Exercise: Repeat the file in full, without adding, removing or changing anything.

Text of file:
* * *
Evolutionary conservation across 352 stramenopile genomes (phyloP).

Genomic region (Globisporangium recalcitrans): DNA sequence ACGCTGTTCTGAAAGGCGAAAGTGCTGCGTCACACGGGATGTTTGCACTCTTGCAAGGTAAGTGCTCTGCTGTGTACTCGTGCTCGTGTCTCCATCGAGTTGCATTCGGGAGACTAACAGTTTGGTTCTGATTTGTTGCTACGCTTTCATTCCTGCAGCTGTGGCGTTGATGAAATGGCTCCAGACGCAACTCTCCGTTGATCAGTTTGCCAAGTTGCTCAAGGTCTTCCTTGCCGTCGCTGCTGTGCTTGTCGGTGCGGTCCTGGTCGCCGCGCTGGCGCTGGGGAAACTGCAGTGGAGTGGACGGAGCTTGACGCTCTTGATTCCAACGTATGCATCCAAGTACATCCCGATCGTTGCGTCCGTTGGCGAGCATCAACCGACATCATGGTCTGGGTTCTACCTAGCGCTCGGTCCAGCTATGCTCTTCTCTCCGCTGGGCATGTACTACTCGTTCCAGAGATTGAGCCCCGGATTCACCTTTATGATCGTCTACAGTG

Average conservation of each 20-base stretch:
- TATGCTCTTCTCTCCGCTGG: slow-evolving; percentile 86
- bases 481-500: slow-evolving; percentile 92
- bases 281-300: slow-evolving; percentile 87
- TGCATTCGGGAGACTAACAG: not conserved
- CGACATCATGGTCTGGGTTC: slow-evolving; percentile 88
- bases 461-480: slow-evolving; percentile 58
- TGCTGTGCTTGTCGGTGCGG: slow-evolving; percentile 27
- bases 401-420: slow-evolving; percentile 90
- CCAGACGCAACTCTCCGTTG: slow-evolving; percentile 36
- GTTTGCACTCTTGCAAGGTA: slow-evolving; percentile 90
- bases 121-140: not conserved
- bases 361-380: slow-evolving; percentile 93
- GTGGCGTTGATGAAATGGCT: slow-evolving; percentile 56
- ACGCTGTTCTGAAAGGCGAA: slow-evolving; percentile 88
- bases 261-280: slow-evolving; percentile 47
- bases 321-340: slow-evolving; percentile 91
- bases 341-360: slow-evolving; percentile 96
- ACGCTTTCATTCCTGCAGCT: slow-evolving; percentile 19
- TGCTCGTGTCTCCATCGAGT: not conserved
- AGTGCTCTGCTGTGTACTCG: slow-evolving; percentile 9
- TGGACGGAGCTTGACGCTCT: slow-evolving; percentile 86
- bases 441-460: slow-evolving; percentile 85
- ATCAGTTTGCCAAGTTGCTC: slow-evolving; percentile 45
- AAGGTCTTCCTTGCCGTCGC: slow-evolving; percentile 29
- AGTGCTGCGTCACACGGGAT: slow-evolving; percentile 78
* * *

Evolutionary conservation across 352 stramenopile genomes (phyloP).

Genomic region (Globisporangium recalcitrans): DNA sequence ACGCTGTTCTGAAAGGCGAAAGTGCTGCGTCACACGGGATGTTTGCACTCTTGCAAGGTAAGTGCTCTGCTGTGTACTCGTGCTCGTGTCTCCATCGAGTTGCATTCGGGAGACTAACAGTTTGGTTCTGATTTGTTGCTACGCTTTCATTCCTGCAGCTGTGGCGTTGATGAAATGGCTCCAGACGCAACTCTCCGTTGATCAGTTTGCCAAGTTGCTCAAGGTCTTCCTTGCCGTCGCTGCTGTGCTTGTCGGTGCGGTCCTGGTCGCCGCGCTGGCGCTGGGGAAACTGCAGTGGAGTGGACGGAGCTTGACGCTCTTGATTCCAACGTATGCATCCAAGTACATCCCGATCGTTGCGTCCGTTGGCGAGCATCAACCGACATCATGGTCTGGGTTCTACCTAGCGCTCGGTCCAGCTATGCTCTTCTCTCCGCTGGGCATGTACTACTCGTTCCAGAGATTGAGCCCCGGATTCACCTTTATGATCGTCTACAGTG

Average conservation of each 20-base stretch:
- TATGCTCTTCTCTCCGCTGG: slow-evolving; percentile 86
- bases 481-500: slow-evolving; percentile 92
- bases 281-300: slow-evolving; percentile 87
- TGCATTCGGGAGACTAACAG: not conserved
- CGACATCATGGTCTGGGTTC: slow-evolving; percentile 88
- bases 461-480: slow-evolving; percentile 58
- TGCTGTGCTTGTCGGTGCGG: slow-evolving; percentile 27
- bases 401-420: slow-evolving; percentile 90
- CCAGACGCAACTCTCCGTTG: slow-evolving; percentile 36
- GTTTGCACTCTTGCAAGGTA: slow-evolving; percentile 90
- bases 121-140: not conserved
- bases 361-380: slow-evolving; percentile 93
- GTGGCGTTGATGAAATGGCT: slow-evolving; percentile 56
- ACGCTGTTCTGAAAGGCGAA: slow-evolving; percentile 88
- bases 261-280: slow-evolving; percentile 47
- bases 321-340: slow-evolving; percentile 91
- bases 341-360: slow-evolving; percentile 96
- ACGCTTTCATTCCTGCAGCT: slow-evolving; percentile 19
- TGCTCGTGTCTCCATCGAGT: not conserved
- AGTGCTCTGCTGTGTACTCG: slow-evolving; percentile 9
- TGGACGGAGCTTGACGCTCT: slow-evolving; percentile 86
- bases 441-460: slow-evolving; percentile 85
- ATCAGTTTGCCAAGTTGCTC: slow-evolving; percentile 45
- AAGGTCTTCCTTGCCGTCGC: slow-evolving; percentile 29
- AGTGCTGCGTCACACGGGAT: slow-evolving; percentile 78